Credited cast

Notable guest stars



Main article: List of Spider-Man and His Amazing Friends episodes

SeasonEpisodesOriginally aired
First airedLast aired
113September 12, 1981 (1981-09-12)December 5, 1981 (1981-12-05)
23September 18, 1982 (1982-09-18)October 2, 1982 (1982-10-02)
38September 17, 1983 (1983-09-17)November 5, 1983 (1983-11-05)


Home media

The Complete Seasons 1–3 box set has been released in the UK.[9] This release did not include any of the Stan Lee narrations from the first or second season. Only some of the Stan Lee narrations were in the third season. The first lot of releases by Liberation Entertainment have gone out of print, due to Liberation Films going into bankruptcy. Clear Vision released all 3 seasons on DVD in 2010. This new edition have improved image quality[10] and include German dubbing, while removing the 5.1 audio track and English subtitles. This release has also gone out of print, since Clear Vision ceased operations in 2016. The discs are in Region 2, PAL format.

No Region 1 or other NTSC release is planned at this time.


The series was available for instant streaming via Netflix from 2011 to August 2015.[11] As part of the acquisition of 21st Century Fox by The Walt Disney Company, the copyrights to the New World library were transferred to TFCF America, Inc., a subsidiary of The Walt Disney Company, effective March 15, 2019.[12] Consequently, the series became available on the Disney+ streaming service, as a part of U.S. launch on November 12, 2019.


The episode "The Quest of the Red Skull" was excluded due to its direct depictions of Adolf Hitler, the Nazi swastika and the phrase 'Heil Hitler'.[13] In 2020, Disney+ placed a warning on the 3rd episode (entitled "Sunfire") for a racially insensitive portrayal of Sunfire.[14] In the episode, Sunfire is portrayed as speaking English with a Japanese accent.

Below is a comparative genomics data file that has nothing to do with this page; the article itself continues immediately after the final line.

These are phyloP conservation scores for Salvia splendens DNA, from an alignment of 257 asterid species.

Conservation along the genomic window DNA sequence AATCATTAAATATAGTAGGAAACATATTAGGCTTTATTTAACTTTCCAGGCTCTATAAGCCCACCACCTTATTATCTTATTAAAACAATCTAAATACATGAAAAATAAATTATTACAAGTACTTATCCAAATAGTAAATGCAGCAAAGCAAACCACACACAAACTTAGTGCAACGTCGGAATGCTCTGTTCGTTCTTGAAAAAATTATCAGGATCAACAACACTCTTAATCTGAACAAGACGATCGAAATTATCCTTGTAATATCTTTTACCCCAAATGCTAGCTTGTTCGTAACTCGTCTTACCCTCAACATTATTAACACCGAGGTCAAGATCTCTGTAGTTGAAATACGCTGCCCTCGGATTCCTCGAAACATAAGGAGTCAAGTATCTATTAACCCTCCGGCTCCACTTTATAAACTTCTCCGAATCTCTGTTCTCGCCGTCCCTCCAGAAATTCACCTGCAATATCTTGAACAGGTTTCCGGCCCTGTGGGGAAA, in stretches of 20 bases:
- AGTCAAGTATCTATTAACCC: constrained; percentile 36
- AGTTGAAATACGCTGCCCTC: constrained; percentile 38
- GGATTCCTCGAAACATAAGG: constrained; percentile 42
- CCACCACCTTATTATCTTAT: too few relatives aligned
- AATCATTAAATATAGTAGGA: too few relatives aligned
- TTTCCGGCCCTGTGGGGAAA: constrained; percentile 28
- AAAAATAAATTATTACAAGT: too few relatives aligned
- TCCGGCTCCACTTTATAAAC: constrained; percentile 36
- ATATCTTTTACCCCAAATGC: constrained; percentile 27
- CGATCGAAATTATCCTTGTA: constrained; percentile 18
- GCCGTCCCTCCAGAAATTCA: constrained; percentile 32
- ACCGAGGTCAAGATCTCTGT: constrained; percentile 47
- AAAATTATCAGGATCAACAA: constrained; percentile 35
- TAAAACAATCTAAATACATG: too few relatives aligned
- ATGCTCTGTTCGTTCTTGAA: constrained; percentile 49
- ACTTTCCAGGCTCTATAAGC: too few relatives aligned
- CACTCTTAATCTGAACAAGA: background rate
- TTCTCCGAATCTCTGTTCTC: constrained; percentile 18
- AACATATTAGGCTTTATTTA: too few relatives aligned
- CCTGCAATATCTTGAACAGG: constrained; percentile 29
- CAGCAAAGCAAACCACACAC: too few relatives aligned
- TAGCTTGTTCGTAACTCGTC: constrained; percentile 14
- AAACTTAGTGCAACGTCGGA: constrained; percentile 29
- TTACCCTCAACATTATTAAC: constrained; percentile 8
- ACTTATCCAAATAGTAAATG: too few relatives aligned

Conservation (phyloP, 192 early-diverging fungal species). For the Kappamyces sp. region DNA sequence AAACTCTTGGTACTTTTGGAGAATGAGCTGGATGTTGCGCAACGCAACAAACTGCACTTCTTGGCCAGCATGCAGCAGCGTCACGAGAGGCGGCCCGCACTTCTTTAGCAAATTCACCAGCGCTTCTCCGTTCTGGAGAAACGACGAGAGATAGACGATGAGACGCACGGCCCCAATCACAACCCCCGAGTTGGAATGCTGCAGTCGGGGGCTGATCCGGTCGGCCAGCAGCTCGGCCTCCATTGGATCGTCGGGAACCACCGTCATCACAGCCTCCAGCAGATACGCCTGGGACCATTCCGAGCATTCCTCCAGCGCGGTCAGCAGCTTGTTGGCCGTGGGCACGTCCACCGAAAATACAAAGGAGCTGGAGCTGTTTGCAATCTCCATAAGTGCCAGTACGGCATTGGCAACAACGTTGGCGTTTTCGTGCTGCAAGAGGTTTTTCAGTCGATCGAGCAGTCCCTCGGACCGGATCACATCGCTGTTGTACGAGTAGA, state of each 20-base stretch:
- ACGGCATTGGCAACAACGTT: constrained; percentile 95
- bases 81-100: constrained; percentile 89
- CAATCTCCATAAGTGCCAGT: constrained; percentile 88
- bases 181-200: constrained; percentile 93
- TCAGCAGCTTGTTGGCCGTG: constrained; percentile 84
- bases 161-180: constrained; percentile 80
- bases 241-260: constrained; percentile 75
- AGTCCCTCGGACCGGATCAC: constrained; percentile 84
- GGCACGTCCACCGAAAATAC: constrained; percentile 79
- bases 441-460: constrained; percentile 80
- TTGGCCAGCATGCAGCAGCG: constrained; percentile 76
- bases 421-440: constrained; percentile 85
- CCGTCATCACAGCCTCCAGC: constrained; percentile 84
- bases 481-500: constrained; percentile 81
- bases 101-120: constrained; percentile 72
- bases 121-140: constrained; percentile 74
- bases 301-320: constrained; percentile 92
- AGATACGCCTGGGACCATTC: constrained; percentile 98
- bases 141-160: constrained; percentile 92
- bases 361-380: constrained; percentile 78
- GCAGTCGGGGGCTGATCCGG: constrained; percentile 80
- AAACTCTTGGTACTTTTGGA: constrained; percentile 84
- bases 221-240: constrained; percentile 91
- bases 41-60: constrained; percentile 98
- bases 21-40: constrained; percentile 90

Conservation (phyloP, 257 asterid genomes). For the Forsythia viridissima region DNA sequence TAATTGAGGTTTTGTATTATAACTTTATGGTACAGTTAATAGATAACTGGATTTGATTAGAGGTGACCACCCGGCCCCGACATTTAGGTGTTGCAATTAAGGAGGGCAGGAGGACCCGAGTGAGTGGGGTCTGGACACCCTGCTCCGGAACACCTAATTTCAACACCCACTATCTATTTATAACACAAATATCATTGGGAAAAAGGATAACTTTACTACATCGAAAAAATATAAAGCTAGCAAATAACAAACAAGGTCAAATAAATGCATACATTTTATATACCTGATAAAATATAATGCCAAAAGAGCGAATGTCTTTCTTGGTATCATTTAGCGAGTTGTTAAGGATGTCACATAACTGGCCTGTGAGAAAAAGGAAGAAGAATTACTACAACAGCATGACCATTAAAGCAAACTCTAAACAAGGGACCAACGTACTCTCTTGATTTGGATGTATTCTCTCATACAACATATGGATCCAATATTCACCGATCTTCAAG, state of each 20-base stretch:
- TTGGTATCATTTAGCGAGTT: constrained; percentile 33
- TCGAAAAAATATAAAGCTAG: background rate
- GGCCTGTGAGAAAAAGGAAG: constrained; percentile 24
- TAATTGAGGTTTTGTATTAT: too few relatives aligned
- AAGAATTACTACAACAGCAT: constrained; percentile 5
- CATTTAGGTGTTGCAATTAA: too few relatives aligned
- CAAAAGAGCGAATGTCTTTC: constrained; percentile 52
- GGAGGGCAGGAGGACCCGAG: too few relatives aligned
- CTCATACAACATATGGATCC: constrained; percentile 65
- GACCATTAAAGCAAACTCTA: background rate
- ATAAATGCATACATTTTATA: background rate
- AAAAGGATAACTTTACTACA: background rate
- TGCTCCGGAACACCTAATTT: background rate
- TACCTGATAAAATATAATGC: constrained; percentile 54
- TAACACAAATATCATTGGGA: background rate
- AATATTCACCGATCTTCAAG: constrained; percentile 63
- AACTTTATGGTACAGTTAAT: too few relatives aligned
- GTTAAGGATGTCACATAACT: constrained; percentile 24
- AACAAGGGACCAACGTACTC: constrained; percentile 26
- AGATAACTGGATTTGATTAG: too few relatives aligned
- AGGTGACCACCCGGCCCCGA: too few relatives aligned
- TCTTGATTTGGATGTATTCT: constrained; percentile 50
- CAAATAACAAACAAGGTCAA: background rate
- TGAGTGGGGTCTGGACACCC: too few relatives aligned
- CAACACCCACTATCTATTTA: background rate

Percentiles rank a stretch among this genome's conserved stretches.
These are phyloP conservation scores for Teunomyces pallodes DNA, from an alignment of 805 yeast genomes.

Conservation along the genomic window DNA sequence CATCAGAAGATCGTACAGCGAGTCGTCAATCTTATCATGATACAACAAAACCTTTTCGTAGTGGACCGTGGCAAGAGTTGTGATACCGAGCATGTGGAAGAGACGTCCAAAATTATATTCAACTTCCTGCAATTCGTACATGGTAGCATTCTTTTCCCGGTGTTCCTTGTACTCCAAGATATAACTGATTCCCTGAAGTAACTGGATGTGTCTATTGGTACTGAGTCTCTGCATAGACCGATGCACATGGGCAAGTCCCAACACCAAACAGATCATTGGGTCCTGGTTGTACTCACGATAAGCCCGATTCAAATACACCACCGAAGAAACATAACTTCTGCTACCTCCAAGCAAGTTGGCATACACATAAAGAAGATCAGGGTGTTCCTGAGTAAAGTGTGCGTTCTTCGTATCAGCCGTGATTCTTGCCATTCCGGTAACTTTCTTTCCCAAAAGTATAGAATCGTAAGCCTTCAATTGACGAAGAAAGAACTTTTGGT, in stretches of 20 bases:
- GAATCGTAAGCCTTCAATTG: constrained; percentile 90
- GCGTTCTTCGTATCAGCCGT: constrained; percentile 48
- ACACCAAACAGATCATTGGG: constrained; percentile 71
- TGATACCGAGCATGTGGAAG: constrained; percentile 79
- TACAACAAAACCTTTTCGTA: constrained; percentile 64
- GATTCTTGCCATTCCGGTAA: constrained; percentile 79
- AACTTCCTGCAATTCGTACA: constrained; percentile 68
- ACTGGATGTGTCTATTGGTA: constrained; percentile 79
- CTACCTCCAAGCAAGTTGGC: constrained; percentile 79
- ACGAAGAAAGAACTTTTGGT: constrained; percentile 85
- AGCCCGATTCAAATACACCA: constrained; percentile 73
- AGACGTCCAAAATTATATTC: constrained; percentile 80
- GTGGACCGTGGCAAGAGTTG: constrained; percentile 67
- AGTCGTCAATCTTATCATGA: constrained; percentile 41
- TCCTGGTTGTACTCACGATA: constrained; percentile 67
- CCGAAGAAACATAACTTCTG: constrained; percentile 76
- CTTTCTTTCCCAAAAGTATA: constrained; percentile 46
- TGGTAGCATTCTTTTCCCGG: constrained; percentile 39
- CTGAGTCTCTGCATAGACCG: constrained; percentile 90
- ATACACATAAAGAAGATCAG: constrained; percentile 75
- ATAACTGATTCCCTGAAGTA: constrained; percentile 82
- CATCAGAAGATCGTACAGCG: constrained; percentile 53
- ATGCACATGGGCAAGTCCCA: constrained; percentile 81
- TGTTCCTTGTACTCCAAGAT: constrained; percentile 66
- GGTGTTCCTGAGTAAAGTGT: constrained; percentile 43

Critical reception

Adam Levine of Looper said, "The mutant duo became a memorable pairing for Spider-Man, and the series has been fondly remembered in the decades since for its quaint stories, colorful villains, light-hearted nature, and iconic introductions by creator Stan Lee. The animation was a step up from previous attempts, even if it was still relatively simplistic, and stories explored more of Peter Parker's personal life than the 1960s series before it."[15] James Whitbrook of Gizmodo ranked 5th in their "Spider-Man's Best Cartoons" list, stating, "The trio had an excellent dynamic that elevated Amazing beyond its sister show, and as campy as it could be, there’s a reason why it remains beloved by many."[16]

IGN ranked Spider-Man and His Amazing Friends 59th in their "Top 100 Animated Series" list, saying, "The animation was predictably budget for the time, particularly when viewed in this post-Spectacular Spider-Man world of ours, but it was fun nonetheless."[17] Olivia Fitzpatrick of Collider ranked Spider-Man and His Amazing Friend 3rd in their "Every 'Spider-Man' Animated Series" list, asserting, "Speaking of classic, Spider-Man and His Amazing Friends remains a beloved staple of Spider-Man media."[18]